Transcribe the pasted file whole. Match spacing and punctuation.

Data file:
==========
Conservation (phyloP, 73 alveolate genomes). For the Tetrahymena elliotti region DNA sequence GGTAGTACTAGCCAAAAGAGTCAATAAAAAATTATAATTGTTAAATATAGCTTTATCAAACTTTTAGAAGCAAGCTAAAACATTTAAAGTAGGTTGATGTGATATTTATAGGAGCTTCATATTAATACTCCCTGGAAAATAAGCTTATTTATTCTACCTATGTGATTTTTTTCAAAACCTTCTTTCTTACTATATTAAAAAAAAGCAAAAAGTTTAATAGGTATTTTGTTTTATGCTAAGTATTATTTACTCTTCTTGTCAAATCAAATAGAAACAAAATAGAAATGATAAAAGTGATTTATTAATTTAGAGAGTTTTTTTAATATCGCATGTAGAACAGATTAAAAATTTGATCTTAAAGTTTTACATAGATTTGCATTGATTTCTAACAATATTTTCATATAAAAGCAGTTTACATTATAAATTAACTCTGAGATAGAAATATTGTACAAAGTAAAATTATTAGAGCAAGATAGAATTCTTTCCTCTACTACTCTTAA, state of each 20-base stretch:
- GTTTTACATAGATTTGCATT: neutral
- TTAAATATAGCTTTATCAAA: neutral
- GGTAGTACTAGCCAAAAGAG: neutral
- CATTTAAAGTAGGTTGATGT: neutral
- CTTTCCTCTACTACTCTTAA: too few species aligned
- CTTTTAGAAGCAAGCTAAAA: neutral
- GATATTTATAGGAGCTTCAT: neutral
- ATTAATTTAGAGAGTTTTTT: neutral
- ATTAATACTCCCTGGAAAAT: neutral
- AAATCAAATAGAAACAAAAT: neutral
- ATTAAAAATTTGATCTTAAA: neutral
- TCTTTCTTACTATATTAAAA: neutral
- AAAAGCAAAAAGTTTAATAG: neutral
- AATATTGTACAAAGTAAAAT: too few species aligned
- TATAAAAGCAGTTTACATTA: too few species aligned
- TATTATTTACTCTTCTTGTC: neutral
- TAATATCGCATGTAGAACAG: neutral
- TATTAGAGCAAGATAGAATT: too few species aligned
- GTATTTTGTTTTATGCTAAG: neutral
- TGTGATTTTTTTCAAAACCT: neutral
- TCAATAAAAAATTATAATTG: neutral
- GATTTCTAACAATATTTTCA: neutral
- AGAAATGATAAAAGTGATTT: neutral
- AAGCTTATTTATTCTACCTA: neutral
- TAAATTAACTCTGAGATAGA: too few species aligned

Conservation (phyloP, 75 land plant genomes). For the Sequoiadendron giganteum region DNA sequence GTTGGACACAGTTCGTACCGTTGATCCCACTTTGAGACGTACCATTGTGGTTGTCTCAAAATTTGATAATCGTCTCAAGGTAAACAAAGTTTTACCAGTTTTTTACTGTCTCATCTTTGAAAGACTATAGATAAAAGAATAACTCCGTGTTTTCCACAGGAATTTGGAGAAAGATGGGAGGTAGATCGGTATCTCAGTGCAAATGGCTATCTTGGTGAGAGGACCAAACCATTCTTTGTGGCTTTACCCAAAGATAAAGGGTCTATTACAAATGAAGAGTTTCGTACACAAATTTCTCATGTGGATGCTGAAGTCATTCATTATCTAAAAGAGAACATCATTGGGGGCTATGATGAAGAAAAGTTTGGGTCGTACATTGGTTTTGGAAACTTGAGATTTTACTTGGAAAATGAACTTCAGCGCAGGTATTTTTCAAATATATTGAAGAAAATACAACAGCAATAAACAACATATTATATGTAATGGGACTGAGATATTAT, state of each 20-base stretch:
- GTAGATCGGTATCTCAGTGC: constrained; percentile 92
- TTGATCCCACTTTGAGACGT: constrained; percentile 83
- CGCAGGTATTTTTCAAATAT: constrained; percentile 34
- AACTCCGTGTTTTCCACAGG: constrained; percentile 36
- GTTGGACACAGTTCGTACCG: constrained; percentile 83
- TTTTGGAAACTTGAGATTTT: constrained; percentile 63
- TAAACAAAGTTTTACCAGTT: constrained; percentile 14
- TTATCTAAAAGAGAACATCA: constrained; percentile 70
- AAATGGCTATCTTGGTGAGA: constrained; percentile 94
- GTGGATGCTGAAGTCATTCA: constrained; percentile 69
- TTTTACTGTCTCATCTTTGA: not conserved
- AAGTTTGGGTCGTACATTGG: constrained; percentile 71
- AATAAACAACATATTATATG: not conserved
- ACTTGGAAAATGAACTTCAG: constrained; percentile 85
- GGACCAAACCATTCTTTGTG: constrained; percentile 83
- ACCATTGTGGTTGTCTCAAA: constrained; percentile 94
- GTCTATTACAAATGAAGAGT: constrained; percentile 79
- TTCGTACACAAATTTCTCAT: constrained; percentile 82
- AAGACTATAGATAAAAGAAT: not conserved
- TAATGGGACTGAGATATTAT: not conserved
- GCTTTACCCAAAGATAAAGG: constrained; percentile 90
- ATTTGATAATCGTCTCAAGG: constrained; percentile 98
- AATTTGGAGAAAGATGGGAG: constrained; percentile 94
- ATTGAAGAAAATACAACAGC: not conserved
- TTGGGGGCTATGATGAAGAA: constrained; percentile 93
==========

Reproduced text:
Conservation (phyloP, 73 alveolate genomes). For the Tetrahymena elliotti region DNA sequence GGTAGTACTAGCCAAAAGAGTCAATAAAAAATTATAATTGTTAAATATAGCTTTATCAAACTTTTAGAAGCAAGCTAAAACATTTAAAGTAGGTTGATGTGATATTTATAGGAGCTTCATATTAATACTCCCTGGAAAATAAGCTTATTTATTCTACCTATGTGATTTTTTTCAAAACCTTCTTTCTTACTATATTAAAAAAAAGCAAAAAGTTTAATAGGTATTTTGTTTTATGCTAAGTATTATTTACTCTTCTTGTCAAATCAAATAGAAACAAAATAGAAATGATAAAAGTGATTTATTAATTTAGAGAGTTTTTTTAATATCGCATGTAGAACAGATTAAAAATTTGATCTTAAAGTTTTACATAGATTTGCATTGATTTCTAACAATATTTTCATATAAAAGCAGTTTACATTATAAATTAACTCTGAGATAGAAATATTGTACAAAGTAAAATTATTAGAGCAAGATAGAATTCTTTCCTCTACTACTCTTAA, state of each 20-base stretch:
- GTTTTACATAGATTTGCATT: neutral
- TTAAATATAGCTTTATCAAA: neutral
- GGTAGTACTAGCCAAAAGAG: neutral
- CATTTAAAGTAGGTTGATGT: neutral
- CTTTCCTCTACTACTCTTAA: too few species aligned
- CTTTTAGAAGCAAGCTAAAA: neutral
- GATATTTATAGGAGCTTCAT: neutral
- ATTAATTTAGAGAGTTTTTT: neutral
- ATTAATACTCCCTGGAAAAT: neutral
- AAATCAAATAGAAACAAAAT: neutral
- ATTAAAAATTTGATCTTAAA: neutral
- TCTTTCTTACTATATTAAAA: neutral
- AAAAGCAAAAAGTTTAATAG: neutral
- AATATTGTACAAAGTAAAAT: too few species aligned
- TATAAAAGCAGTTTACATTA: too few species aligned
- TATTATTTACTCTTCTTGTC: neutral
- TAATATCGCATGTAGAACAG: neutral
- TATTAGAGCAAGATAGAATT: too few species aligned
- GTATTTTGTTTTATGCTAAG: neutral
- TGTGATTTTTTTCAAAACCT: neutral
- TCAATAAAAAATTATAATTG: neutral
- GATTTCTAACAATATTTTCA: neutral
- AGAAATGATAAAAGTGATTT: neutral
- AAGCTTATTTATTCTACCTA: neutral
- TAAATTAACTCTGAGATAGA: too few species aligned

Conservation (phyloP, 75 land plant genomes). For the Sequoiadendron giganteum region DNA sequence GTTGGACACAGTTCGTACCGTTGATCCCACTTTGAGACGTACCATTGTGGTTGTCTCAAAATTTGATAATCGTCTCAAGGTAAACAAAGTTTTACCAGTTTTTTACTGTCTCATCTTTGAAAGACTATAGATAAAAGAATAACTCCGTGTTTTCCACAGGAATTTGGAGAAAGATGGGAGGTAGATCGGTATCTCAGTGCAAATGGCTATCTTGGTGAGAGGACCAAACCATTCTTTGTGGCTTTACCCAAAGATAAAGGGTCTATTACAAATGAAGAGTTTCGTACACAAATTTCTCATGTGGATGCTGAAGTCATTCATTATCTAAAAGAGAACATCATTGGGGGCTATGATGAAGAAAAGTTTGGGTCGTACATTGGTTTTGGAAACTTGAGATTTTACTTGGAAAATGAACTTCAGCGCAGGTATTTTTCAAATATATTGAAGAAAATACAACAGCAATAAACAACATATTATATGTAATGGGACTGAGATATTAT, state of each 20-base stretch:
- GTAGATCGGTATCTCAGTGC: constrained; percentile 92
- TTGATCCCACTTTGAGACGT: constrained; percentile 83
- CGCAGGTATTTTTCAAATAT: constrained; percentile 34
- AACTCCGTGTTTTCCACAGG: constrained; percentile 36
- GTTGGACACAGTTCGTACCG: constrained; percentile 83
- TTTTGGAAACTTGAGATTTT: constrained; percentile 63
- TAAACAAAGTTTTACCAGTT: constrained; percentile 14
- TTATCTAAAAGAGAACATCA: constrained; percentile 70
- AAATGGCTATCTTGGTGAGA: constrained; percentile 94
- GTGGATGCTGAAGTCATTCA: constrained; percentile 69
- TTTTACTGTCTCATCTTTGA: not conserved
- AAGTTTGGGTCGTACATTGG: constrained; percentile 71
- AATAAACAACATATTATATG: not conserved
- ACTTGGAAAATGAACTTCAG: constrained; percentile 85
- GGACCAAACCATTCTTTGTG: constrained; percentile 83
- ACCATTGTGGTTGTCTCAAA: constrained; percentile 94
- GTCTATTACAAATGAAGAGT: constrained; percentile 79
- TTCGTACACAAATTTCTCAT: constrained; percentile 82
- AAGACTATAGATAAAAGAAT: not conserved
- TAATGGGACTGAGATATTAT: not conserved
- GCTTTACCCAAAGATAAAGG: constrained; percentile 90
- ATTTGATAATCGTCTCAAGG: constrained; percentile 98
- AATTTGGAGAAAGATGGGAG: constrained; percentile 94
- ATTGAAGAAAATACAACAGC: not conserved
- TTGGGGGCTATGATGAAGAA: constrained; percentile 93